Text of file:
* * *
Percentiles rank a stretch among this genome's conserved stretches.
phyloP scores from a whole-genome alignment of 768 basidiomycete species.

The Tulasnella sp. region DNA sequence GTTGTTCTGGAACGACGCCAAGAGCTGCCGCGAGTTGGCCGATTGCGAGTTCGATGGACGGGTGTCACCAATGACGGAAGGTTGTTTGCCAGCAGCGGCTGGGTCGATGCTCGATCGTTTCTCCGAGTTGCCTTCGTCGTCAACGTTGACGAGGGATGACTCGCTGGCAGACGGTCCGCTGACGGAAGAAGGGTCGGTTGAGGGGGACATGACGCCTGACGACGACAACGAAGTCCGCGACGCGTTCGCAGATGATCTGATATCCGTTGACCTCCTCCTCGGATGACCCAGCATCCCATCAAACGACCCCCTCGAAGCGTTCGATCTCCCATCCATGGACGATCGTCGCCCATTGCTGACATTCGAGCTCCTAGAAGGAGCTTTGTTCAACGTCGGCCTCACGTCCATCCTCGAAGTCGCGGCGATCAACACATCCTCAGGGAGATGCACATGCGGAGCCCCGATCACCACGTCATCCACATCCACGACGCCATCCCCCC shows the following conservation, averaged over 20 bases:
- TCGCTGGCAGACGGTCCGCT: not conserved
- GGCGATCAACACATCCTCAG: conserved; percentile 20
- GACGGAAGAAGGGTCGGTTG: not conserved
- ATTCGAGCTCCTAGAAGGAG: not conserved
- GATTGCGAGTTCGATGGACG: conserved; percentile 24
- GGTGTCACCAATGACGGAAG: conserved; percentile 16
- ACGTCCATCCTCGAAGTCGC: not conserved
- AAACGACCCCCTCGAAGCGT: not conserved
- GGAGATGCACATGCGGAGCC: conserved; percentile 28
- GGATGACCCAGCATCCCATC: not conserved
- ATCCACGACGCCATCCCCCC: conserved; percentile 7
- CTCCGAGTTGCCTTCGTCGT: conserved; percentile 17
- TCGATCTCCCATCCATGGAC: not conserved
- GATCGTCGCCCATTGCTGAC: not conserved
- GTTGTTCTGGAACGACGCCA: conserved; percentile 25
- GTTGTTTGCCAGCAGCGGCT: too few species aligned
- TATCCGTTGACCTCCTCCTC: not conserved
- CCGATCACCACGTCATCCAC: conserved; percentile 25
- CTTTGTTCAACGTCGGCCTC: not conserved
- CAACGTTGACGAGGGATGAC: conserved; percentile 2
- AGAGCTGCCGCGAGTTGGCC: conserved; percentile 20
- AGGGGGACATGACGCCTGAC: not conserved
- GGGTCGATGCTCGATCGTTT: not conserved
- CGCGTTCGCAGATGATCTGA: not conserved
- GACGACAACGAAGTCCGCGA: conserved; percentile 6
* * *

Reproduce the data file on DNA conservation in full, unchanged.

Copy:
Percentiles rank a stretch among this genome's conserved stretches.
phyloP scores from a whole-genome alignment of 768 basidiomycete species.

The Tulasnella sp. region DNA sequence GTTGTTCTGGAACGACGCCAAGAGCTGCCGCGAGTTGGCCGATTGCGAGTTCGATGGACGGGTGTCACCAATGACGGAAGGTTGTTTGCCAGCAGCGGCTGGGTCGATGCTCGATCGTTTCTCCGAGTTGCCTTCGTCGTCAACGTTGACGAGGGATGACTCGCTGGCAGACGGTCCGCTGACGGAAGAAGGGTCGGTTGAGGGGGACATGACGCCTGACGACGACAACGAAGTCCGCGACGCGTTCGCAGATGATCTGATATCCGTTGACCTCCTCCTCGGATGACCCAGCATCCCATCAAACGACCCCCTCGAAGCGTTCGATCTCCCATCCATGGACGATCGTCGCCCATTGCTGACATTCGAGCTCCTAGAAGGAGCTTTGTTCAACGTCGGCCTCACGTCCATCCTCGAAGTCGCGGCGATCAACACATCCTCAGGGAGATGCACATGCGGAGCCCCGATCACCACGTCATCCACATCCACGACGCCATCCCCCC shows the following conservation, averaged over 20 bases:
- TCGCTGGCAGACGGTCCGCT: not conserved
- GGCGATCAACACATCCTCAG: conserved; percentile 20
- GACGGAAGAAGGGTCGGTTG: not conserved
- ATTCGAGCTCCTAGAAGGAG: not conserved
- GATTGCGAGTTCGATGGACG: conserved; percentile 24
- GGTGTCACCAATGACGGAAG: conserved; percentile 16
- ACGTCCATCCTCGAAGTCGC: not conserved
- AAACGACCCCCTCGAAGCGT: not conserved
- GGAGATGCACATGCGGAGCC: conserved; percentile 28
- GGATGACCCAGCATCCCATC: not conserved
- ATCCACGACGCCATCCCCCC: conserved; percentile 7
- CTCCGAGTTGCCTTCGTCGT: conserved; percentile 17
- TCGATCTCCCATCCATGGAC: not conserved
- GATCGTCGCCCATTGCTGAC: not conserved
- GTTGTTCTGGAACGACGCCA: conserved; percentile 25
- GTTGTTTGCCAGCAGCGGCT: too few species aligned
- TATCCGTTGACCTCCTCCTC: not conserved
- CCGATCACCACGTCATCCAC: conserved; percentile 25
- CTTTGTTCAACGTCGGCCTC: not conserved
- CAACGTTGACGAGGGATGAC: conserved; percentile 2
- AGAGCTGCCGCGAGTTGGCC: conserved; percentile 20
- AGGGGGACATGACGCCTGAC: not conserved
- GGGTCGATGCTCGATCGTTT: not conserved
- CGCGTTCGCAGATGATCTGA: not conserved
- GACGACAACGAAGTCCGCGA: conserved; percentile 6